Earlier this summer, we created the Pandemic Medical Advisory Team – comprising nine of the region’s top medical doctors and public health officials – to help inform our decisions related to the COVID-19 pandemic. One of the primary tasks of this team is to develop a data-driven decision-making framework to shape decisions regarding campus operations in a way that prioritizes health and safety.
I write you today to share this decision-making framework, which is published in its entirety at protect.ku.edu/pmat. Below is a summary of the three key elements of the framework.
States of Campus Operation
First, the framework creates a continuum of five states of campus operation based on varying levels of population density. The five states range from Level 1 to Level 5, with Level 1 being a fully open campus and Level 5 being a mostly closed campus. We will open the fall 2020 semester at Level 3. For context, our spring 2020 status would have been Level 5.
- Level 1: Campus Open with New Normal of Managed Density
- Level 2: Campus Open with Moderate Density
- Level 3: Campus Open with Low Density
- Level 4: Campus Open with Ultralow Density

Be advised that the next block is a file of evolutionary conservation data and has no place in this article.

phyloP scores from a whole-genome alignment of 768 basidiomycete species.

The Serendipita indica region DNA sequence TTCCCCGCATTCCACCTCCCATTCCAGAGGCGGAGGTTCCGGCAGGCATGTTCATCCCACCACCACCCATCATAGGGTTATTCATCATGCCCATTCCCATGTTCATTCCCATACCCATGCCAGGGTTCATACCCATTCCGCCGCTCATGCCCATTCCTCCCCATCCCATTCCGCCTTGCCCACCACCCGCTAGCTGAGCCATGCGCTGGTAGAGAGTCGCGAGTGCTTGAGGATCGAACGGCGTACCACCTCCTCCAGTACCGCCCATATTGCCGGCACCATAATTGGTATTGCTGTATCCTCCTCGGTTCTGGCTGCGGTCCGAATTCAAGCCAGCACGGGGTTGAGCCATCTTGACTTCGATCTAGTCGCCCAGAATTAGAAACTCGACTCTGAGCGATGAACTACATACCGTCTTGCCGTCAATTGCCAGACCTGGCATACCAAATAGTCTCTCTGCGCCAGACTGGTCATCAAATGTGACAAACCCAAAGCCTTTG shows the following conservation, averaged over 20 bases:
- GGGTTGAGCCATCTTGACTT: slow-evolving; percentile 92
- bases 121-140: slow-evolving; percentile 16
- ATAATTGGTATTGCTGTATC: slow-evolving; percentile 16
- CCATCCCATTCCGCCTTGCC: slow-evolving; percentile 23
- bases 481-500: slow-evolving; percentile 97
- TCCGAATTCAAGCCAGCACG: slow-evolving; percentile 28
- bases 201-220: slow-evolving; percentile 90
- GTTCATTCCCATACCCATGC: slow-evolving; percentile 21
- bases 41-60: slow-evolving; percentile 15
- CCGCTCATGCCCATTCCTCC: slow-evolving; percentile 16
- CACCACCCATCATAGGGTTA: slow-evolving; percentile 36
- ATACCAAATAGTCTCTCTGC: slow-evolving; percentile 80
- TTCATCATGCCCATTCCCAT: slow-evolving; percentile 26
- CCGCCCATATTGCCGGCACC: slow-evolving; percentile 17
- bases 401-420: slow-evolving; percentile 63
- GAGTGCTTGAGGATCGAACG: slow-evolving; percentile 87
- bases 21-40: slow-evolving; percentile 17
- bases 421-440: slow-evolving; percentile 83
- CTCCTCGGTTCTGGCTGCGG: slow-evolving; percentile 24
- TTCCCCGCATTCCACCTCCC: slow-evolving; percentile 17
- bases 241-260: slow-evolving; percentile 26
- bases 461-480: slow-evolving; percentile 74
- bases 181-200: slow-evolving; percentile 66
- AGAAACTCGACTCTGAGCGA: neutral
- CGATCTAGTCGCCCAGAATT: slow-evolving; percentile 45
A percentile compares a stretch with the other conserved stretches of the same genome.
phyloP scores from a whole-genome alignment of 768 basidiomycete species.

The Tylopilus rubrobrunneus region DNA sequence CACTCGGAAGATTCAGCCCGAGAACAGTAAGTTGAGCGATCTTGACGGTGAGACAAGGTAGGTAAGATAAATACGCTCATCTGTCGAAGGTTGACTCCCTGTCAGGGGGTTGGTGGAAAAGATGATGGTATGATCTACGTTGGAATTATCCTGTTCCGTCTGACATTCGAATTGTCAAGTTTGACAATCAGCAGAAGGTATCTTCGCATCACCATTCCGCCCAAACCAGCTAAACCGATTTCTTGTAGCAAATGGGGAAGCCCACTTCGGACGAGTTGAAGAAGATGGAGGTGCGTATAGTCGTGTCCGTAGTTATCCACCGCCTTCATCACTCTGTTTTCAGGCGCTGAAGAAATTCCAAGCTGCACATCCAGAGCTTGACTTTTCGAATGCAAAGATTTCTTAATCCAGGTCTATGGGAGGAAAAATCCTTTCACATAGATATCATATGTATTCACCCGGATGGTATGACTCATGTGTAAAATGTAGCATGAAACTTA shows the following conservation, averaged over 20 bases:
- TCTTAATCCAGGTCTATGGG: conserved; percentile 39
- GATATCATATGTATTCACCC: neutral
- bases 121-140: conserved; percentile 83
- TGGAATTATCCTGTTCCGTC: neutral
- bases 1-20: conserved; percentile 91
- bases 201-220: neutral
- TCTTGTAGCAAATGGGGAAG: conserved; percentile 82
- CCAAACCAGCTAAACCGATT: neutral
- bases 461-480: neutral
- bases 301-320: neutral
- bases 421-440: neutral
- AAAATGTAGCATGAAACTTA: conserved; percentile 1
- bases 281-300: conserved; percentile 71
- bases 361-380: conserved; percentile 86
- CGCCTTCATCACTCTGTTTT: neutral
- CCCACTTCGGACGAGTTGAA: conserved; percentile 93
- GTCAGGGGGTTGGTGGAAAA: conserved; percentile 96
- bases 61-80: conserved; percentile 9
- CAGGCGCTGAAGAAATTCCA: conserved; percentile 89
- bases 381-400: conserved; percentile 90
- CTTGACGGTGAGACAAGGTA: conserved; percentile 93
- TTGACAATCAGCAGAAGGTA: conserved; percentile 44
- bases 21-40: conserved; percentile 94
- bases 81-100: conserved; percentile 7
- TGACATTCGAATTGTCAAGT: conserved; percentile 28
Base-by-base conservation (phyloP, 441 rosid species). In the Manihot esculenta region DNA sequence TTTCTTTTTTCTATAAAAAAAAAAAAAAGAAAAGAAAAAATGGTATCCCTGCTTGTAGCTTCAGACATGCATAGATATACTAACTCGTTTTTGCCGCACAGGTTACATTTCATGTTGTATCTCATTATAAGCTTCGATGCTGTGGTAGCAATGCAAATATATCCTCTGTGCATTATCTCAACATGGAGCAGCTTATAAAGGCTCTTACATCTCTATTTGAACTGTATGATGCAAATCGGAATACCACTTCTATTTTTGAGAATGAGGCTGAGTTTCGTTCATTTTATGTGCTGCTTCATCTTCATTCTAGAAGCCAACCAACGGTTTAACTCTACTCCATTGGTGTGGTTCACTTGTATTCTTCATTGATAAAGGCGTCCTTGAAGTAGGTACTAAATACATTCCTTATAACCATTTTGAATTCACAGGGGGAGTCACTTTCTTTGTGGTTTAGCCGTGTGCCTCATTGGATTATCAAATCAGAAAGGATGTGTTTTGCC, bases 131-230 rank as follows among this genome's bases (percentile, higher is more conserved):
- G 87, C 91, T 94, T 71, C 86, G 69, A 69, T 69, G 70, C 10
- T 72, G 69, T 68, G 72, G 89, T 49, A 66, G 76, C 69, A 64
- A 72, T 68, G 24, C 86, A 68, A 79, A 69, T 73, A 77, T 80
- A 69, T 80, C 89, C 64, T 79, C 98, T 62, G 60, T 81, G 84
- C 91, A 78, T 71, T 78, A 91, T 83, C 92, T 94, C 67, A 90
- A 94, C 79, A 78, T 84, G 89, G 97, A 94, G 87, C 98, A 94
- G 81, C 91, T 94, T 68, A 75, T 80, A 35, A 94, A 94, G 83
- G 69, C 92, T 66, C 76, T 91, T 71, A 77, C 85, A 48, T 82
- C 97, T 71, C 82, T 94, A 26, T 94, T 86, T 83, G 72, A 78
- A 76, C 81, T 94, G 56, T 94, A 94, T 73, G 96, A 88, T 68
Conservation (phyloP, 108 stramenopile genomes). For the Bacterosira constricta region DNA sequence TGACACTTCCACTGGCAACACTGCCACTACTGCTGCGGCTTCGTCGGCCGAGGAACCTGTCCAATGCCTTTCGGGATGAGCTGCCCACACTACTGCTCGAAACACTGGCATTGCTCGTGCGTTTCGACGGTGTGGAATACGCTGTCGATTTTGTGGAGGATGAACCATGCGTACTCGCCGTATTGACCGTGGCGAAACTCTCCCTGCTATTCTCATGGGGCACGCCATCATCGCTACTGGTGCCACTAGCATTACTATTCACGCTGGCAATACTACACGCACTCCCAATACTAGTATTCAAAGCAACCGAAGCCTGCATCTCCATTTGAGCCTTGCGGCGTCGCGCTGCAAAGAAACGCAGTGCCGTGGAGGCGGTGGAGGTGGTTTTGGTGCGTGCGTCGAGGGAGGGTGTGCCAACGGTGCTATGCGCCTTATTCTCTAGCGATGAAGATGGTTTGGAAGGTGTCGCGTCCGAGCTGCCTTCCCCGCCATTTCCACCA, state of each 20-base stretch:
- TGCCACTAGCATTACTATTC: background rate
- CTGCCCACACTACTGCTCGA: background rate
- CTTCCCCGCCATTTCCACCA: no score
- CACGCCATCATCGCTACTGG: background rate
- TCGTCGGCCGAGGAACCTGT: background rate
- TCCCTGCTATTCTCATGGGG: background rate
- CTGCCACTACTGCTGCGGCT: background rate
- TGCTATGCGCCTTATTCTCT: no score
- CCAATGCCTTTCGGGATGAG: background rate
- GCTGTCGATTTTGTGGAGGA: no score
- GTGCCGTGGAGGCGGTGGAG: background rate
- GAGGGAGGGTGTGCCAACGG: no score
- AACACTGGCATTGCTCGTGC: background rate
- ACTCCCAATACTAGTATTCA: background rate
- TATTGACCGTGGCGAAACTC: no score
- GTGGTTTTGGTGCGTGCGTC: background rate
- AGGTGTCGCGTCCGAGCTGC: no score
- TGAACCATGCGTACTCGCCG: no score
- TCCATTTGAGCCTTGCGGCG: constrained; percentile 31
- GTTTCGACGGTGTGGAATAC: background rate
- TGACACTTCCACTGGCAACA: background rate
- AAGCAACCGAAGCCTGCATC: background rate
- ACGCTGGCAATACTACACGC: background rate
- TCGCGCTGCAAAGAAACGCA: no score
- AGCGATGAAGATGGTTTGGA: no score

- Level 5: Campus Open to Essential Personnel and Individuals Only
Relevant Circumstances and Data
Second, the framework has more than 30 indicators – including metric-based and non-metric-based indicators – we will use to inform decisions and evaluate our state of campus operations. These indicators are grouped into four categories: community considerations, campus considerations, leading indicators, and lagging indicators.
It’s important to understand that these criteria will be evaluated collectively, and their relative importance may change as circumstances change. In other words, there is no single indicator, single circumstance, “magic number” or “trigger” that will alone lead us to change the state of campus operations. Rather, the Pandemic Medical Advisory Team will evaluate all of these metrics when making decisions regarding campus operations.
Third, this framework lays out seven specific interventions that can deployed if the public health situation worsens on campus or in the community. Examples include heightened social distancing, specific residence hall occupancy reductions, and expanded testing.
Prioritizing Health and Safety
I want to emphasize how fortunate we are to have some of the region’s top medical doctors and public health officials on our Pandemic Medical Advisory Team. Each member brings tremendous expertise and a unique perspective that has benefited this decision-making framework. As a result, we can be confident that decisions related to campus operations will be data-driven and guided by the latest science, and will continue to prioritize the health and safety of our university above all else.
Douglas A. Girod